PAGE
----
Office for Civil Rights U.S. Department of Health and Human Services 200 Independence Avenue, S.W. Room 509F HHH Building Washington, D.C. 20201
Examples of Disclosures for Treatment, Payment and Health
We will use your health information for treatment.
For example: Information obtained by a nurse, physician, or other member of your health care team will be recorded in your record and used to determine the course of treatment that should work best for you. Your physician will document in your record his or her expectations of the members of your health care team. Members of your health care team will then record the actions they took and their observations. In that way, the physician will know how you are responding to treatment.
We will also provide your other physicians or a subsequent health care provider with copies of various reports that should assist him or her in treating you.
We will use your health information for payment.
For example: A bill may be sent to you or a third-party payer. The information on or accompanying the bill may include information that identifies you, as well as your diagnosis, procedures and supplies used.
We will use your health information for regular health operations.
For example: Members of the medical staff, the risk or quality improvement manager, or members of the quality improvement team may use information in your health record to assess the care and outcomes in your case and others like it. This information will then be used in an effort to continually improve the quality and effectiveness of the healthcare and service we provide.
Directory: Unless you notify us that you object, we will use your name, location in the facility, general condition, and religious affiliation for directory purposes. This information may be provided to members of the clergy and, except for religious affiliation, to other people who ask for you by name.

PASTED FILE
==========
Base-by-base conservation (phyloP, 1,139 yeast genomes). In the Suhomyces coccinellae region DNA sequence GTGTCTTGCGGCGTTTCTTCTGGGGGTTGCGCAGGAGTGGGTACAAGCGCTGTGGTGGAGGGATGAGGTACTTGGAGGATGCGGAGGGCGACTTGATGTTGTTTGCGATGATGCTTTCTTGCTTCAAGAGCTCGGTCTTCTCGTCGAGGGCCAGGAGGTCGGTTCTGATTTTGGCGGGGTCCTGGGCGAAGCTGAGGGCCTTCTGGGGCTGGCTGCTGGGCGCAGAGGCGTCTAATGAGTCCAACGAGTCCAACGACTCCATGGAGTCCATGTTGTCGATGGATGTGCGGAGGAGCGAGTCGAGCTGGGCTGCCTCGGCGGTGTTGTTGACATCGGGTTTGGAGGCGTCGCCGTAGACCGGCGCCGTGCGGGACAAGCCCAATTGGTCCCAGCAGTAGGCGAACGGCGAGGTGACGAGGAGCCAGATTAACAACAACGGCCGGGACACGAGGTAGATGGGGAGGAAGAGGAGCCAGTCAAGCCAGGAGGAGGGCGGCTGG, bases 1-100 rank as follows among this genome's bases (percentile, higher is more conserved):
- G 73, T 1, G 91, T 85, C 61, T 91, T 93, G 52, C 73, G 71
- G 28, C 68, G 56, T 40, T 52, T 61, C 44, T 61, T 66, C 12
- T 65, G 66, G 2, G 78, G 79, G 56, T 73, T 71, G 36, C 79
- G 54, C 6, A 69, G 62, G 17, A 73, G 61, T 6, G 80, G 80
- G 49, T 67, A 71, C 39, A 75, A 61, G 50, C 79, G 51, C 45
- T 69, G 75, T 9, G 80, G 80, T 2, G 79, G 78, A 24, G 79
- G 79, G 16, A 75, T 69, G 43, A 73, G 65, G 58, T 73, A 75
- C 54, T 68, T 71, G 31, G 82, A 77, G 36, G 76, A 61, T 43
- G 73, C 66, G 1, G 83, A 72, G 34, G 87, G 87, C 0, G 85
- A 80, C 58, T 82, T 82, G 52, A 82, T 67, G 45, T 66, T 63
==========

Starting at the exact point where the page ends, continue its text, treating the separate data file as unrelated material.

Notification: We may use or disclose information to notify or assist in notifying a family member, personal representative, or another person responsible for your care, your location, and general condition.
Communication with family: Health professionals, using their best judgment, may disclose to a family member, other relative, close personal friend or any other person you identify, health information relevant to that person’s involvement in your care or payment related to your care.
Research: We may disclose information to researchers when their research has been approved by an institutional review
board that has reviewed the research proposal and established protocols to ensure the privacy of your health information.
Funeral directors: We may disclose health information to funeral directors consistent with applicable law to carry out their duties. Operations Organ procurement organizations: Consistent with applicable law, we may disclose health information to organ procurement organizations or other entities engaged in the procurement, banking, or transplantation of organs for the purpose of tissue donation and transplant.
Marketing: We may contact you to provide appointment reminders or information about treatment alternatives of other health-related benefits and services that may be of interest to you.
Food and Drug Administration (FDA): We may disclose to the FDA health information relative to adverse events with respect to food, supplements, product and product defects, or post marketing surveillance information to enable product to enable product recalls, repairs, or replacement.
Workers compensation: We may disclose health information to the extent authorized by and to the extent necessary to comply with laws relating to workers compensation or other similar programs established by law.
Public Health: As required by law, we may disclose your health information to public health or legal authorities charged with preventing or controlling disease, injury or disability.
Law enforcement: We may disclose health information for law enforcement purposes as required by law or in response to a valid subpoena.
Federal law makes provision for your health information to be released to an appropriate health oversight agency, public health authority or attorney, provided that a work force member or business associate believes in good faith that we have engaged in unlawful conduct or have otherwise violated professional or clinical standards and are potentially endangering one or more patients, workers or the public.